An advertising company is launching the first smellyvision campaign for film goers to promote Gordon's Gin. As a gin and tonic is mixed on screen, the smell of juniper berries will waft across the audience.
The aromatic effect will be created by releasing the scent of the berries through the auditorium's air conditioning system. However, those hoping to inhale a tipple will be disappointed. It is completely non-alcoholic and will dissolve in carbon dioxide.
The week-long trial will begin at the Ritzy cinema in Brixton, south London, on Friday. If public reaction is favourable it will be launched nationwide.
Andy Neal, of United Distillers, said the company hoped that the pounds 250,000 campaign would boost the revival of gin, which in common with many other spirits is trying to shake off its image as the older-persons' drink.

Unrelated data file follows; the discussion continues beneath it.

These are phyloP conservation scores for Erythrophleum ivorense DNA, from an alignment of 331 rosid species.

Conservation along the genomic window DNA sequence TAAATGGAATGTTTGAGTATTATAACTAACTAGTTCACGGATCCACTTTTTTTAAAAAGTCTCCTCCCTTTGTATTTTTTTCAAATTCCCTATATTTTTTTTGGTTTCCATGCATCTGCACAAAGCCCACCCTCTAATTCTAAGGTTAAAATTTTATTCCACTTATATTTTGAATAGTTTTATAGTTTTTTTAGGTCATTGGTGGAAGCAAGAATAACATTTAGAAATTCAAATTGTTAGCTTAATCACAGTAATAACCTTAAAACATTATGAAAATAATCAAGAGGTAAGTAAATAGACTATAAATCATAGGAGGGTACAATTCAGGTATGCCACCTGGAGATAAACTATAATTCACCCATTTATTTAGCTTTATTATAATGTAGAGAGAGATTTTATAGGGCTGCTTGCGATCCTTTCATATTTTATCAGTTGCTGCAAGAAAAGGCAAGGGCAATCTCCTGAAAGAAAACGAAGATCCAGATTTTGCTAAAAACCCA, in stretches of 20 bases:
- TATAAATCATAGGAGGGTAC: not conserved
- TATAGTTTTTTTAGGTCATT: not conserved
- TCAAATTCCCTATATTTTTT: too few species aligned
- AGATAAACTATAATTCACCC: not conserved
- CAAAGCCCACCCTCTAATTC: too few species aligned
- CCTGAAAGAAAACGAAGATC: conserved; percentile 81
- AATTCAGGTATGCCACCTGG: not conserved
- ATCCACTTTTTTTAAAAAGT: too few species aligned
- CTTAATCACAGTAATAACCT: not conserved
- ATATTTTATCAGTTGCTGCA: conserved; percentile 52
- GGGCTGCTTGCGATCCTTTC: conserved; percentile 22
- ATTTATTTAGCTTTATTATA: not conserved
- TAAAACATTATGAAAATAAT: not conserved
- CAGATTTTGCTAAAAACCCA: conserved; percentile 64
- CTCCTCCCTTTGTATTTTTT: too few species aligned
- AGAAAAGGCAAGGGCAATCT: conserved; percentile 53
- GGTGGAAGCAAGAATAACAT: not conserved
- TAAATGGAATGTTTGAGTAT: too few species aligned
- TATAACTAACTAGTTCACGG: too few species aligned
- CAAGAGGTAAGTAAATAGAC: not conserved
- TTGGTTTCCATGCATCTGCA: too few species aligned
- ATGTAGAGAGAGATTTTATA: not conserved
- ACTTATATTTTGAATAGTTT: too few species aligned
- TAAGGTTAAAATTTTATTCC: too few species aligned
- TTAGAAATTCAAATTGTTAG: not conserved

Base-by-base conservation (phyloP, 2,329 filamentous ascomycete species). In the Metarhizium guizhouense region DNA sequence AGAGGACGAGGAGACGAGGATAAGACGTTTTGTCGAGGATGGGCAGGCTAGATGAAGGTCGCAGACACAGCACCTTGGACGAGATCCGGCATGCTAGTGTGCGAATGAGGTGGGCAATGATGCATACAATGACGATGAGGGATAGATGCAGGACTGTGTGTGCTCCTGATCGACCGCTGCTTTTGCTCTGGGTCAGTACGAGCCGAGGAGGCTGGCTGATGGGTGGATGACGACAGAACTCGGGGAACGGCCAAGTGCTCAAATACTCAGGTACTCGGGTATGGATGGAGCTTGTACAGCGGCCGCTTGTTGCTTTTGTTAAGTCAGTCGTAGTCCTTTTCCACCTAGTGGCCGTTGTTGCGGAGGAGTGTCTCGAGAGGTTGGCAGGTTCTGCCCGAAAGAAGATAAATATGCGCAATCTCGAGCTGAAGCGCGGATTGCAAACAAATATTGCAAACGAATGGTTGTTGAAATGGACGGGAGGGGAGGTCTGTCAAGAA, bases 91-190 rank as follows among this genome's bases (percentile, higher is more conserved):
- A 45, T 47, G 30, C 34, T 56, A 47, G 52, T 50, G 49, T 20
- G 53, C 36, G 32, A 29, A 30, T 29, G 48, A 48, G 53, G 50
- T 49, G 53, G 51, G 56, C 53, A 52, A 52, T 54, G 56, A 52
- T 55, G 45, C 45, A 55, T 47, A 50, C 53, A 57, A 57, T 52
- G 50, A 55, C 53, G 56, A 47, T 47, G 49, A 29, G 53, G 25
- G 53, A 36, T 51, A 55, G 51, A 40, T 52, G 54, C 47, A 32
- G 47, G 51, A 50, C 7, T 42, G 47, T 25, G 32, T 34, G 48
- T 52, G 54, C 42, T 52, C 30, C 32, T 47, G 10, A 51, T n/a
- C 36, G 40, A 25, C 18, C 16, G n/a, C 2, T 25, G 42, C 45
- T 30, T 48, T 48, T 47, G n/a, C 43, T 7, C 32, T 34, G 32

According to the British Film Institute, this is the first time an odour has been linked to an advert, although combining movies with smells date back more than 50 years.
In l940 audiences at My Dream smelt a range from flowers and forests to petrol and tar. The effect was repeated in the l959 documentary Behind the Great Wall, Scent of Mystery the same year, and Polyester in l982.
A spokesman for the Advertising Standards Authority said: " This is a new area in which cinema goers will have no choice in whether or not they want to be subjected to the smell in the advertisement. We shall have to see how the public react."Reuse content